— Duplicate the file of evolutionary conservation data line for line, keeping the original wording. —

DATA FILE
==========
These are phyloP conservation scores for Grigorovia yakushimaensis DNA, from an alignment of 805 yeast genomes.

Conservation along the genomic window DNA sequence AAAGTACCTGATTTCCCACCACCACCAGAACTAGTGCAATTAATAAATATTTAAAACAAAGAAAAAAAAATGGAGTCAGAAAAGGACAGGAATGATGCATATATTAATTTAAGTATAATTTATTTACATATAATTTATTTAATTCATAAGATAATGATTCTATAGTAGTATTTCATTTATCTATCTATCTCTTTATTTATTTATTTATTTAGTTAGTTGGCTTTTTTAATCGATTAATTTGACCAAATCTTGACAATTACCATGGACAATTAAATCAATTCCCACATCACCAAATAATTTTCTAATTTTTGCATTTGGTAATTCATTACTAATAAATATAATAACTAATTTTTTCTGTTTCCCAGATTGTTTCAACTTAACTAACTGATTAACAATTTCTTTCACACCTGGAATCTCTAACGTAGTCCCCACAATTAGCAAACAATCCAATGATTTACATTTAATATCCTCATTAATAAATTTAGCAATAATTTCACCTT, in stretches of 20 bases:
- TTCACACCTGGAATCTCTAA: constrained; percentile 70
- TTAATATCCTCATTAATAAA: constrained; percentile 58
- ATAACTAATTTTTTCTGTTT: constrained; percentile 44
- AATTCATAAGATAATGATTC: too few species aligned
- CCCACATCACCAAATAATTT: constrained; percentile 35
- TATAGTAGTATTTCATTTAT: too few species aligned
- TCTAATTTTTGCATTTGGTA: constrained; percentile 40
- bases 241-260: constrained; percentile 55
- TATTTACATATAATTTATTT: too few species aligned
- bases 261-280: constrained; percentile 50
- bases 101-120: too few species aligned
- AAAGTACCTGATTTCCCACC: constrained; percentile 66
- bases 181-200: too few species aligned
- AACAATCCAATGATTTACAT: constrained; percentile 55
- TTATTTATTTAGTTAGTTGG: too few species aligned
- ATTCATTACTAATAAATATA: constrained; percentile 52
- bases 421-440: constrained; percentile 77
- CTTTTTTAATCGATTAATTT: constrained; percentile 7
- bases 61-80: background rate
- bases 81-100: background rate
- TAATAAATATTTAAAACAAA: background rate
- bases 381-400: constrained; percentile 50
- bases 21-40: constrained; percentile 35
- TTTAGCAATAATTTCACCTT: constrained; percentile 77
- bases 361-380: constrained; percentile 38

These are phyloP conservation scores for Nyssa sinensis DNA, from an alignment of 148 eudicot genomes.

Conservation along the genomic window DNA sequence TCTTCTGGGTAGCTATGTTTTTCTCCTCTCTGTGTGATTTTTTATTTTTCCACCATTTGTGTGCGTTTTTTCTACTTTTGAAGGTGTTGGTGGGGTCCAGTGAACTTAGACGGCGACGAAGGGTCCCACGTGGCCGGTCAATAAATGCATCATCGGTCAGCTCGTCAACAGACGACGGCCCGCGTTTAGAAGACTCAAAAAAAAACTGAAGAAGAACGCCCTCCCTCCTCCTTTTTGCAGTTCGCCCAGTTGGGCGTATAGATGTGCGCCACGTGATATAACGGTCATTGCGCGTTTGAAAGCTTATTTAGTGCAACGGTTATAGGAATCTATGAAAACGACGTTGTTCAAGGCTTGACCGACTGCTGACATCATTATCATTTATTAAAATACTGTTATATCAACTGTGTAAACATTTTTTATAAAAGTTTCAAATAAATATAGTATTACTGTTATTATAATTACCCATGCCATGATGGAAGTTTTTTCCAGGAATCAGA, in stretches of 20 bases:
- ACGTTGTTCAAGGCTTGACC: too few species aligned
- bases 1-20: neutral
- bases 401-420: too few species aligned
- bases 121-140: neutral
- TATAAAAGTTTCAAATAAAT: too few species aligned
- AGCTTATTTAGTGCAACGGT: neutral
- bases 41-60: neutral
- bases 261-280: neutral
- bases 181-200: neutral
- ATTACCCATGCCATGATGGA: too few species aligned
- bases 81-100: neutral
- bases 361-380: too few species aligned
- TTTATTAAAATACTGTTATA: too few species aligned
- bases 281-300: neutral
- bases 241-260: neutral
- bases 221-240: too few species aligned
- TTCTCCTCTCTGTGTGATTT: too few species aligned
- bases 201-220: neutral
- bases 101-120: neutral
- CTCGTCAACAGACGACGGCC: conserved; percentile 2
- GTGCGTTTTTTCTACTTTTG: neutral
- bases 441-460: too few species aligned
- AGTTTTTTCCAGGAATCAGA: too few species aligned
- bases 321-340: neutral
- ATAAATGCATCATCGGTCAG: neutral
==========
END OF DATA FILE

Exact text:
These are phyloP conservation scores for Grigorovia yakushimaensis DNA, from an alignment of 805 yeast genomes.

Conservation along the genomic window DNA sequence AAAGTACCTGATTTCCCACCACCACCAGAACTAGTGCAATTAATAAATATTTAAAACAAAGAAAAAAAAATGGAGTCAGAAAAGGACAGGAATGATGCATATATTAATTTAAGTATAATTTATTTACATATAATTTATTTAATTCATAAGATAATGATTCTATAGTAGTATTTCATTTATCTATCTATCTCTTTATTTATTTATTTATTTAGTTAGTTGGCTTTTTTAATCGATTAATTTGACCAAATCTTGACAATTACCATGGACAATTAAATCAATTCCCACATCACCAAATAATTTTCTAATTTTTGCATTTGGTAATTCATTACTAATAAATATAATAACTAATTTTTTCTGTTTCCCAGATTGTTTCAACTTAACTAACTGATTAACAATTTCTTTCACACCTGGAATCTCTAACGTAGTCCCCACAATTAGCAAACAATCCAATGATTTACATTTAATATCCTCATTAATAAATTTAGCAATAATTTCACCTT, in stretches of 20 bases:
- TTCACACCTGGAATCTCTAA: constrained; percentile 70
- TTAATATCCTCATTAATAAA: constrained; percentile 58
- ATAACTAATTTTTTCTGTTT: constrained; percentile 44
- AATTCATAAGATAATGATTC: too few species aligned
- CCCACATCACCAAATAATTT: constrained; percentile 35
- TATAGTAGTATTTCATTTAT: too few species aligned
- TCTAATTTTTGCATTTGGTA: constrained; percentile 40
- bases 241-260: constrained; percentile 55
- TATTTACATATAATTTATTT: too few species aligned
- bases 261-280: constrained; percentile 50
- bases 101-120: too few species aligned
- AAAGTACCTGATTTCCCACC: constrained; percentile 66
- bases 181-200: too few species aligned
- AACAATCCAATGATTTACAT: constrained; percentile 55
- TTATTTATTTAGTTAGTTGG: too few species aligned
- ATTCATTACTAATAAATATA: constrained; percentile 52
- bases 421-440: constrained; percentile 77
- CTTTTTTAATCGATTAATTT: constrained; percentile 7
- bases 61-80: background rate
- bases 81-100: background rate
- TAATAAATATTTAAAACAAA: background rate
- bases 381-400: constrained; percentile 50
- bases 21-40: constrained; percentile 35
- TTTAGCAATAATTTCACCTT: constrained; percentile 77
- bases 361-380: constrained; percentile 38

These are phyloP conservation scores for Nyssa sinensis DNA, from an alignment of 148 eudicot genomes.

Conservation along the genomic window DNA sequence TCTTCTGGGTAGCTATGTTTTTCTCCTCTCTGTGTGATTTTTTATTTTTCCACCATTTGTGTGCGTTTTTTCTACTTTTGAAGGTGTTGGTGGGGTCCAGTGAACTTAGACGGCGACGAAGGGTCCCACGTGGCCGGTCAATAAATGCATCATCGGTCAGCTCGTCAACAGACGACGGCCCGCGTTTAGAAGACTCAAAAAAAAACTGAAGAAGAACGCCCTCCCTCCTCCTTTTTGCAGTTCGCCCAGTTGGGCGTATAGATGTGCGCCACGTGATATAACGGTCATTGCGCGTTTGAAAGCTTATTTAGTGCAACGGTTATAGGAATCTATGAAAACGACGTTGTTCAAGGCTTGACCGACTGCTGACATCATTATCATTTATTAAAATACTGTTATATCAACTGTGTAAACATTTTTTATAAAAGTTTCAAATAAATATAGTATTACTGTTATTATAATTACCCATGCCATGATGGAAGTTTTTTCCAGGAATCAGA, in stretches of 20 bases:
- ACGTTGTTCAAGGCTTGACC: too few species aligned
- bases 1-20: neutral
- bases 401-420: too few species aligned
- bases 121-140: neutral
- TATAAAAGTTTCAAATAAAT: too few species aligned
- AGCTTATTTAGTGCAACGGT: neutral
- bases 41-60: neutral
- bases 261-280: neutral
- bases 181-200: neutral
- ATTACCCATGCCATGATGGA: too few species aligned
- bases 81-100: neutral
- bases 361-380: too few species aligned
- TTTATTAAAATACTGTTATA: too few species aligned
- bases 281-300: neutral
- bases 241-260: neutral
- bases 221-240: too few species aligned
- TTCTCCTCTCTGTGTGATTT: too few species aligned
- bases 201-220: neutral
- bases 101-120: neutral
- CTCGTCAACAGACGACGGCC: conserved; percentile 2
- GTGCGTTTTTTCTACTTTTG: neutral
- bases 441-460: too few species aligned
- AGTTTTTTCCAGGAATCAGA: too few species aligned
- bases 321-340: neutral
- ATAAATGCATCATCGGTCAG: neutral